Even today, you’ll hear people saying “Argentines don’t speak real Spanish.” This isn’t necessarily only due to the accent however, as Argentina is littered with nation-specific slang, boasts unique intonation habits, and baffles Europeans with a widespread use of vos instead of tú. Despite all this, the traditional view that true Spanish comes direct from Europe has been slow to fade.

The Royal Academy of Spanish (RAE) only first allowed yeísmo rehilado as a legitimate way to pronounce the language in their 2011 edition of “New Grammar of the Spanish Language: Phonetics and Phonology,” just under 300 years after the RAE was founded.

Leonel Flores – Is the pronunciation correct when Argentines say mishon instead of Millon?

RAE – Yeísmo Rehilado is an identifying trait of this area, that shouldn’t be censured.

On top of that, a 2013 study by Link asked Argentines to read a list of words containing those pesky ‘y’s’ and ‘ll’s.’ According to Link, various individuals asked if they should read it as they normally say it, “or as it really is,” while others pronounced it with a peninsular Spanish accent, as if they were genuinely ashamed of their natural pronunciation.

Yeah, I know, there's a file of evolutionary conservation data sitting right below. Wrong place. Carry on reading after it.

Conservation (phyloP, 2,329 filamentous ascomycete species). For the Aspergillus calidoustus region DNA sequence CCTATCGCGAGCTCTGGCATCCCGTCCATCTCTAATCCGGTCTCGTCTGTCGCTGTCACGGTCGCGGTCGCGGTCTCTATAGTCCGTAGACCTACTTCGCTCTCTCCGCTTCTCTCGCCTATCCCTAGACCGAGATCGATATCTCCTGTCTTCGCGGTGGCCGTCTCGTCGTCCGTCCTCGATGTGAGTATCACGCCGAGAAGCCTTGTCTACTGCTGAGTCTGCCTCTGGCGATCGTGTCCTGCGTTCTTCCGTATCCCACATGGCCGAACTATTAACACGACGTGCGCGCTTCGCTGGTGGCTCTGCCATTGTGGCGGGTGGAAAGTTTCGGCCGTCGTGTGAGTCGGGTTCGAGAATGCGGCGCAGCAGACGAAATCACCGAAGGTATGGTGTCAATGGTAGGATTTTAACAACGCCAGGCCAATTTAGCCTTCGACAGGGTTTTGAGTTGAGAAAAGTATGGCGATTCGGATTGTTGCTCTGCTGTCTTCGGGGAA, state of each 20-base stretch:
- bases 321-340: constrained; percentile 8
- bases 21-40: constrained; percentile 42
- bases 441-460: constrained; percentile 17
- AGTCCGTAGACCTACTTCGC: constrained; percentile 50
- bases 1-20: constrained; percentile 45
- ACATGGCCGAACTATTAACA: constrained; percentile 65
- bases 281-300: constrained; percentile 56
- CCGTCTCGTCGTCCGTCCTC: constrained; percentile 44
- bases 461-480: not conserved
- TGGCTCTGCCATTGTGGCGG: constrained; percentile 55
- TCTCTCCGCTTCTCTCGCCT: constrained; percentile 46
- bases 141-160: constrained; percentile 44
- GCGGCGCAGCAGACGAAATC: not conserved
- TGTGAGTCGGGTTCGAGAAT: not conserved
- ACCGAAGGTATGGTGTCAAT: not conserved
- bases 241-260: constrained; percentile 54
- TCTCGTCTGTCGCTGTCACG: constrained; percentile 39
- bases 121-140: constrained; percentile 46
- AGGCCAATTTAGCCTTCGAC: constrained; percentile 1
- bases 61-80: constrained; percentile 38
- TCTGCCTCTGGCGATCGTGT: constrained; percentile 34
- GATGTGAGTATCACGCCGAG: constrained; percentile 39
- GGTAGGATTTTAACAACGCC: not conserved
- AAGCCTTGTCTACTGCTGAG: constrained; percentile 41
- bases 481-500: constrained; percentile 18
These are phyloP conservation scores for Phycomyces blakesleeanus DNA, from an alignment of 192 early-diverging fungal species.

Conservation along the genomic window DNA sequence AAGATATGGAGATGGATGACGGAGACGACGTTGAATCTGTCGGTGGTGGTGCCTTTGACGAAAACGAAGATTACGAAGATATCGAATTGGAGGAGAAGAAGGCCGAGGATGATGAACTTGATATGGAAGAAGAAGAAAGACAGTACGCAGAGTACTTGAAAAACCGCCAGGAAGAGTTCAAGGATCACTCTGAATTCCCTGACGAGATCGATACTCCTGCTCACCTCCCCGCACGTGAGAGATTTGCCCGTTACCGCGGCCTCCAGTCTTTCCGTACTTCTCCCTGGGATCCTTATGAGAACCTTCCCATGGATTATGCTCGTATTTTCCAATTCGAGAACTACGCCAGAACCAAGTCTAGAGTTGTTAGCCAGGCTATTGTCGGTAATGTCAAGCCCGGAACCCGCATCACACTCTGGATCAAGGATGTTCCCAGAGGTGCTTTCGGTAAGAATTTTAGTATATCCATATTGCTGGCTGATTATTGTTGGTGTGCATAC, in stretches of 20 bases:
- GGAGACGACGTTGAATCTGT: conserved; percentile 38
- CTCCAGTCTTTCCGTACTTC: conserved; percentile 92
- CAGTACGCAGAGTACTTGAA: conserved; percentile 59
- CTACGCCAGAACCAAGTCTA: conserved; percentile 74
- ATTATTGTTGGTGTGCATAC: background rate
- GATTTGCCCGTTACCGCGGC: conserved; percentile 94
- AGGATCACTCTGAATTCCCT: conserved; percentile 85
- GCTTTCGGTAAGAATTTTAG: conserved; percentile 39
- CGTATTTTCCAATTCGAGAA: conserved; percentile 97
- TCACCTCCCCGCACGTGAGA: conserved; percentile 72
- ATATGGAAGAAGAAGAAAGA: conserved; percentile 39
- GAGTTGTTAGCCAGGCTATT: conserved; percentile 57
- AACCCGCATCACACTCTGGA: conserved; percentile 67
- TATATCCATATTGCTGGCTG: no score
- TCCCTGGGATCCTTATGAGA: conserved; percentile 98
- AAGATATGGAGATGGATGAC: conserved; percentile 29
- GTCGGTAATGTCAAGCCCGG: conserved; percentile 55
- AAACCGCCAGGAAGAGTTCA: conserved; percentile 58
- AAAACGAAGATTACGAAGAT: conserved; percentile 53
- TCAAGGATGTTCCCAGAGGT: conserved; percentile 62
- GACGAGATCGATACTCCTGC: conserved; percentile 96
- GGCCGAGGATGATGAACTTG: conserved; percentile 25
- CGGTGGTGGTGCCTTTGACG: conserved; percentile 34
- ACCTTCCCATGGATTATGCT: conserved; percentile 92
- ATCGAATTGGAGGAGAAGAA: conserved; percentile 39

However, on the streets of Argentina today, it’s hard to feel any of the the residual dust of two-century-old European judgement, and residents are justly orgoshosos (proud) of their accent. An accent isn’t just a way of speaking, affirmed Coll, linguistic investigator and teacher of Uruguayan Spanish at Berkeley University, it incorporates “the cultural values of a population.”

Argentines have dulce de leche, mate, and incredible steak…and their accent is just another – albeit non-edible – way for them to express their culture and identity, something they should be orgoshosos about.


Phonetic symbols such as /dʒ/, /ʃ/, /j/ and  /ʒ/ have not been used in all cases for the reader’s ease.

leave a reply